Their goal is to reach and impact 1 billion people – people they call recycling entrepreneurs – positively. They have launched The Plastic Bank in countries like Haiti, for example, where 75% of the population has no power, where 12,000,000 people live in dire poverty. They are helping these people take back control over their own destinies. And it’s working.
In simple terms, how The Plastic Bank works is like this: a collector, or a recycling entrepreneur, collects the plastic from off the ground and in the waterways and brings it in to one of The Plastic Bank’s recycling centres. From there, the collector is given access to things like cash, or cooking oil, or the ability to charge their phone – which may seem insignificant to those of us who have a charger, but we have power to do that, right? (In Haiti, when you’re making $2 a day in some cases, and spending upwards of 30- to 60-cents just to charge your phone, you’re spending 30% of your income on this pricy task. So The Plastic Bank is changing that.) But they haven’t stopped there. They are in the process of digitizing a currency, so that collectors won’t have to put themselves in the dangerous position of carrying cash, which can be risky. The Plastic Bank is enabling collectors to house their families, feed and clothe families, and even pay for tuitions – they are changing lives and they are changing the world.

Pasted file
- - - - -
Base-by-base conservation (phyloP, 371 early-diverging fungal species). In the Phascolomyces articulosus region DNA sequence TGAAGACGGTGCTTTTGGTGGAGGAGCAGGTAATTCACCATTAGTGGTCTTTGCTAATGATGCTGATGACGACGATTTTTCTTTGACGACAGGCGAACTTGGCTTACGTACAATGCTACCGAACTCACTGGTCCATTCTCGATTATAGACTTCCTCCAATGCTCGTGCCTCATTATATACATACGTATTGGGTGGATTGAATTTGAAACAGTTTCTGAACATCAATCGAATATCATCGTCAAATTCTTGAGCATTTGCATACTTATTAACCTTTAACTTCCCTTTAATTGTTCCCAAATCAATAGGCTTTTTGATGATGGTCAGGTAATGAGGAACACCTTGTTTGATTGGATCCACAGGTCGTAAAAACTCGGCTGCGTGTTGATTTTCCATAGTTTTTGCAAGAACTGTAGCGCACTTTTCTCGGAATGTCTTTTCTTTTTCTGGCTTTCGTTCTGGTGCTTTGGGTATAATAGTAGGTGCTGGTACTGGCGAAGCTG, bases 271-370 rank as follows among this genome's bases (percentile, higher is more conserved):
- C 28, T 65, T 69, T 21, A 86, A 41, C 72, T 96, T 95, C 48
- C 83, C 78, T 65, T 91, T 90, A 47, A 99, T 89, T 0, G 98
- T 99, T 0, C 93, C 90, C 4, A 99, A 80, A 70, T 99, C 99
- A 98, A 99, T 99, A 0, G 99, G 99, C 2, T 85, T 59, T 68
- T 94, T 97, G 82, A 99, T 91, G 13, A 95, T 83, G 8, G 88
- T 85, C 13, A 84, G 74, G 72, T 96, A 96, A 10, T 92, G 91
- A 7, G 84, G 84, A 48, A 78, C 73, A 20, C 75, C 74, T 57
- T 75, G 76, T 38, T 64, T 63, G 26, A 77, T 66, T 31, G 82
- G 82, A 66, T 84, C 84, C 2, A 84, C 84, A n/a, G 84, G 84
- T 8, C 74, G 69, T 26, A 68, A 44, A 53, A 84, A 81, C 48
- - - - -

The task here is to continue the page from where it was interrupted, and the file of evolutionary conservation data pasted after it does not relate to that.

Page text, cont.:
I saw Shaun speak at a recent TED event here in Vancouver, and I knew I had to reach out to him. He is one of the neatest guys I’ve had the good fortune of connecting with. This is a guy who is fully sleeved, the most impressive tattoo artwork I’ve ever seen up-close. But it’s not like bad guy tattoo-ness; instead he’s plastered in his positive life affirming philosophies. Create, inspire, strategize. And in case he deviates, he’s got the 7 habits of highly effective people tattooed on his arms to serve as his guideposts.
One of the things Shaun said in his TED that really struck me was that caring for our planet and caring for the people on it is not a hippie thing, it’s not a millennial thing, it’s a human thing. Yes, being a responsible consumer is a human thing.
And how do we do that?
Well, for starters, Shaun made a really cool distinction for me when I asked him why plastic is ‘bad”? It’s not that it’s bad, it’s that our habits around it are bad. Yes, we need to recycle, but we also need to reach out to the brands we love and ask them -- demand of them, really -- to use #SocialPlastic, which is ultimately what The Plastic Bank’s team makes with the plastic that’s being kept out of water ways when it is amassed by collectors.
Go ahead: Hop on Social Media and directly address the companies and brands we most use and say: "Hey @place brand here, here’s hoping you’re considering the use of #SocialPlastic."
Shaun will inspire you to think big -- really big -- there's just no way around that simple fact.